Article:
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Blog Profile / Reuters Breakingviews Blog

Filed Under:News
Posts on Regator:2923
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Archived Since:June 19, 2011

Blog Post Archive

A French revolution could disrupt U.S. mobile

Xavier Niel’s Iliad is the Ryanair or Aldi of telecoms – lean and clever. Winning control of T-Mobile U.S. could allow the French billionaire to repeat some of his tricks Stateside. That might guillotine market share and margins at AT&T and Verizon.

Japan’s GDP sacrifice is price well paid

The 6.8 pct drop in second-quarter output was a direct consequence of the country’s April sales tax increase. But for Prime Minister Shinzo Abe, taking a temporary hit on private demand was an acceptable cost of mending public finances. Besides, a recovery may have already begun.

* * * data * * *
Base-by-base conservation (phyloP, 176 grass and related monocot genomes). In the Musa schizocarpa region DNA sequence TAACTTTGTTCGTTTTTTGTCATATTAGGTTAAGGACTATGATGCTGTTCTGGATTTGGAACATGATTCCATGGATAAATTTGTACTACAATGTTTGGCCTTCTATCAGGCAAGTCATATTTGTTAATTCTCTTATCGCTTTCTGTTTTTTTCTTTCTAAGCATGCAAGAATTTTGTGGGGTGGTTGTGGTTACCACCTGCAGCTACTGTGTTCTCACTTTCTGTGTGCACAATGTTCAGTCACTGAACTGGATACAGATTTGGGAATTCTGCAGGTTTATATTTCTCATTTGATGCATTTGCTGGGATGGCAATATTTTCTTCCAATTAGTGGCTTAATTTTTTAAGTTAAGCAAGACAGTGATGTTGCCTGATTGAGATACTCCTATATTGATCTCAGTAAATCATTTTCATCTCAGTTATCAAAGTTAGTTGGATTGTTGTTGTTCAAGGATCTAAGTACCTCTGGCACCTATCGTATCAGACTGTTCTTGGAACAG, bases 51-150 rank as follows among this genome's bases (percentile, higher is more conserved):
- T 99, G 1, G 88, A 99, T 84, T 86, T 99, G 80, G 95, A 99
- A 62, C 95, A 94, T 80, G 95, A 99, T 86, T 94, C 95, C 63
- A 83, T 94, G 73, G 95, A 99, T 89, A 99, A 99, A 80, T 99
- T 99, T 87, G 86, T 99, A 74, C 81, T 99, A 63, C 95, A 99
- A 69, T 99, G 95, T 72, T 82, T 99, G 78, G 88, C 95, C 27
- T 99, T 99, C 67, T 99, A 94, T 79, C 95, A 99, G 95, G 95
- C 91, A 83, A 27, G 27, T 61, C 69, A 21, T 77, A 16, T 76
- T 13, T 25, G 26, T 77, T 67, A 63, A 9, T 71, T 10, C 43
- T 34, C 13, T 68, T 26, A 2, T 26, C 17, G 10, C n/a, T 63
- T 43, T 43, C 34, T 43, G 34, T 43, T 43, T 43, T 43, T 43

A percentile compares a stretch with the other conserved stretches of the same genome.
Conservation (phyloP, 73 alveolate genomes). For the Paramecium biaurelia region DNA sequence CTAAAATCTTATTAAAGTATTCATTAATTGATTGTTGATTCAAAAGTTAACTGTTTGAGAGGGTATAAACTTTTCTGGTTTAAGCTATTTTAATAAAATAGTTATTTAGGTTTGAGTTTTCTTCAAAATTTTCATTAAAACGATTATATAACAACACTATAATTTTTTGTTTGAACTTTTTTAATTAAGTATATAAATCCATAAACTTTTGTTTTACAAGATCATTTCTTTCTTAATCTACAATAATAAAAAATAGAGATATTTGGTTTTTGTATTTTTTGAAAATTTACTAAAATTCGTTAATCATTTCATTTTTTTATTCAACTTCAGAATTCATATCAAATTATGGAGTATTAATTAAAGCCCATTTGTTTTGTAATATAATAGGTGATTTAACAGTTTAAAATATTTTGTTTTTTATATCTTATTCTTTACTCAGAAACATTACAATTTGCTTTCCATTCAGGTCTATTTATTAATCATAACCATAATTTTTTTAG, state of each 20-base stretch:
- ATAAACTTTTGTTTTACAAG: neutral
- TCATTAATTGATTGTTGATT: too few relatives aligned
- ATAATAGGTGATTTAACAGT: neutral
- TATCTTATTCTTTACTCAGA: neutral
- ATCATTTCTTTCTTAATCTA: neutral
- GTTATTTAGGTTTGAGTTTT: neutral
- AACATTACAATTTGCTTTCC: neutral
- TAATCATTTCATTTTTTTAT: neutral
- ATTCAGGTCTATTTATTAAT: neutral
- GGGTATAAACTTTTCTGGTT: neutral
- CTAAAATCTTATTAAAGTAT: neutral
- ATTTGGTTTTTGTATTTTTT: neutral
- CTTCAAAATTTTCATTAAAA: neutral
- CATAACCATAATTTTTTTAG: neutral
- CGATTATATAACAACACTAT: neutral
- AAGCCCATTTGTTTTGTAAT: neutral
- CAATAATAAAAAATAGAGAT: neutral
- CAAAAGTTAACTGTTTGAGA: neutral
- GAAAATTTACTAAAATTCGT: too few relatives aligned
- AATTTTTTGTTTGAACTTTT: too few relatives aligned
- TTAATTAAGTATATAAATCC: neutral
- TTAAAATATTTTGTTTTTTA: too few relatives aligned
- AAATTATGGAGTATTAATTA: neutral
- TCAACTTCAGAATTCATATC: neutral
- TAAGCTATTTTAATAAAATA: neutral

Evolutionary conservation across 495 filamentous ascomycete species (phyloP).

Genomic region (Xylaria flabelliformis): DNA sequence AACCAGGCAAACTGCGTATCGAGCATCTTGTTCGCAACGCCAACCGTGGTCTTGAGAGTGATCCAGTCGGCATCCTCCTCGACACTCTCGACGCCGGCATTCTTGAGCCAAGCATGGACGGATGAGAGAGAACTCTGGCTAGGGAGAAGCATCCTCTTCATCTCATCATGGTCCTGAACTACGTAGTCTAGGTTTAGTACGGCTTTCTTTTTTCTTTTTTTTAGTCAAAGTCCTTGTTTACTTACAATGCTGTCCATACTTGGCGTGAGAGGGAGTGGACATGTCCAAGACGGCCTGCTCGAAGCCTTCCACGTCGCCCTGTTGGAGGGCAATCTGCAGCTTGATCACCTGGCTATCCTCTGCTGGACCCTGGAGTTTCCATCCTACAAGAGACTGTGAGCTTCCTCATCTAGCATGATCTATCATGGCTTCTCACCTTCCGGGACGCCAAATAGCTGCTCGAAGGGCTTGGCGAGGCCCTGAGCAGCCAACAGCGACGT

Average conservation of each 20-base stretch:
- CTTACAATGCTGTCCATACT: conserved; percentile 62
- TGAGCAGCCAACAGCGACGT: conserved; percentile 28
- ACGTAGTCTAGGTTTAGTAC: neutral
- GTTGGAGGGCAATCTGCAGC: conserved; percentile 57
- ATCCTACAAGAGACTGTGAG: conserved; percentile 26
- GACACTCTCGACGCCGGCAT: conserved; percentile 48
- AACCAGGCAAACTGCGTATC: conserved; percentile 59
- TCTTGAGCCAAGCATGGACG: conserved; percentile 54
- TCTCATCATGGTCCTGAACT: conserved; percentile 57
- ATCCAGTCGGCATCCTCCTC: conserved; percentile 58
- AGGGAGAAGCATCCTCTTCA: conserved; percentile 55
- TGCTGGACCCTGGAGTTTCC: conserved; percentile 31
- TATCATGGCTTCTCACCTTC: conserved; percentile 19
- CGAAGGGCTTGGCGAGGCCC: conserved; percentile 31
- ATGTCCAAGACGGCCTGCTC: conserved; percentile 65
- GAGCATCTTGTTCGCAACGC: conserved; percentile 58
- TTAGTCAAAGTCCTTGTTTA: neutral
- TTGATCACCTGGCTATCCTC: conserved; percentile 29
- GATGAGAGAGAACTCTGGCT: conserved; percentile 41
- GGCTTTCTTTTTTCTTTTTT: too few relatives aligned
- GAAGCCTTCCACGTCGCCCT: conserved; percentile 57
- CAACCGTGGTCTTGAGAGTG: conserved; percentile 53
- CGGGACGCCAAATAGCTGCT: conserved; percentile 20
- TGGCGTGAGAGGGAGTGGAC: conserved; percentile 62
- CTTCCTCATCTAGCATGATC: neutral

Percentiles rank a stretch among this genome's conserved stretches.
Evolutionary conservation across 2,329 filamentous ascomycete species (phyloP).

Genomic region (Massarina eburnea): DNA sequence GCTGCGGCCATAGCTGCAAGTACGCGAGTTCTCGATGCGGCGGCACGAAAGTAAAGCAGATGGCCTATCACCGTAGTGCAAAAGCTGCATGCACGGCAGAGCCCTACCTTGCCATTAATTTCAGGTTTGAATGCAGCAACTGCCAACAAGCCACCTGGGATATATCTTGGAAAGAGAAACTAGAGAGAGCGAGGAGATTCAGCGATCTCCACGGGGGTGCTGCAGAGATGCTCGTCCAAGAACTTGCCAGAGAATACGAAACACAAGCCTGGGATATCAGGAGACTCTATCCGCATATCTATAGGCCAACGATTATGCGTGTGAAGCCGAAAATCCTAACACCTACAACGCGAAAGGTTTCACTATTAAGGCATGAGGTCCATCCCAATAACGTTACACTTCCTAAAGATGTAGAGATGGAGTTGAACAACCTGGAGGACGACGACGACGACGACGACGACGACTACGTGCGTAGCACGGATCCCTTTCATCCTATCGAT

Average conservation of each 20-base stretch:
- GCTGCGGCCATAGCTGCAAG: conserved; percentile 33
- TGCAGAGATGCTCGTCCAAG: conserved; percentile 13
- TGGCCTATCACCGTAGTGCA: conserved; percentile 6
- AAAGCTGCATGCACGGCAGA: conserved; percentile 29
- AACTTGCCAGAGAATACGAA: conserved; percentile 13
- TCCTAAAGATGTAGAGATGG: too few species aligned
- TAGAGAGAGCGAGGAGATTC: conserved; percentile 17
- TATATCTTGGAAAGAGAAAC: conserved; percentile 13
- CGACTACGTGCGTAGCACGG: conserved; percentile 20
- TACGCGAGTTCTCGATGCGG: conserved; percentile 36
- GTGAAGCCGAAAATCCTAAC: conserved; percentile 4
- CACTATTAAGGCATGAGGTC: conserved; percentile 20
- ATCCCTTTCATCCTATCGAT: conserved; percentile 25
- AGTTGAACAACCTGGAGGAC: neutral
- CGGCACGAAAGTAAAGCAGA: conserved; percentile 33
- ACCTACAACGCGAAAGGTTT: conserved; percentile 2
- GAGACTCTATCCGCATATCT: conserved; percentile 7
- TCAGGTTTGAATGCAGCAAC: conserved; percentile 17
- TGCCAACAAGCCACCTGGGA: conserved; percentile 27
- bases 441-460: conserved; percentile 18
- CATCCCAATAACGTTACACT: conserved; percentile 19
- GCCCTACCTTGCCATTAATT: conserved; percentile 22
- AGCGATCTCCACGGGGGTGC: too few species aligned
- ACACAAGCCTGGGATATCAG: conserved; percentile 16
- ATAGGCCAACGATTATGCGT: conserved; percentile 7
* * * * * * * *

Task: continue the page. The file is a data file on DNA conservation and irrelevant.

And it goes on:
Aussie bid battle questions wine’s standalone case

Two buyout groups have submitted rival $3.1 bln offers for the world’s only big listed wine producer. Australia’s Treasury Wine could benefit from better management. But a fragmented market and low brand loyalty also suggests the business is not suitable for the stock market.

German stocks price in sanctions tail-risk

Tension with Russia may slow growth in Europe’s powerhouse. But Germany’s domestic momentum should offset the drop in bilateral trade. Still, the DAX’s underperformance makes some sense. The economy would really suffer if Moscow cut back on gas exports.

Aircraft leasing flies back into vogue in Asia

Western financial groups bailed out of the business after the crisis. Now China’s sovereign fund and Li Ka-shing may be getting on board. Strong forecast demand for aircraft orders explains the appeal. Even so, access to cheap and reliable sources of finance will be crucial.

Kinder Morgan’s large-number solution: get bigger

Energy boss Richard Kinder’s master class in financial engineering is back in session with $71 bln of deals to unite his sprawling pipeline empire. Various partnerships had reached a scale that was limiting returns. The new structure should benefit everyone but Uncle Sam.

Pure politics can’t revive Italy’s coma economy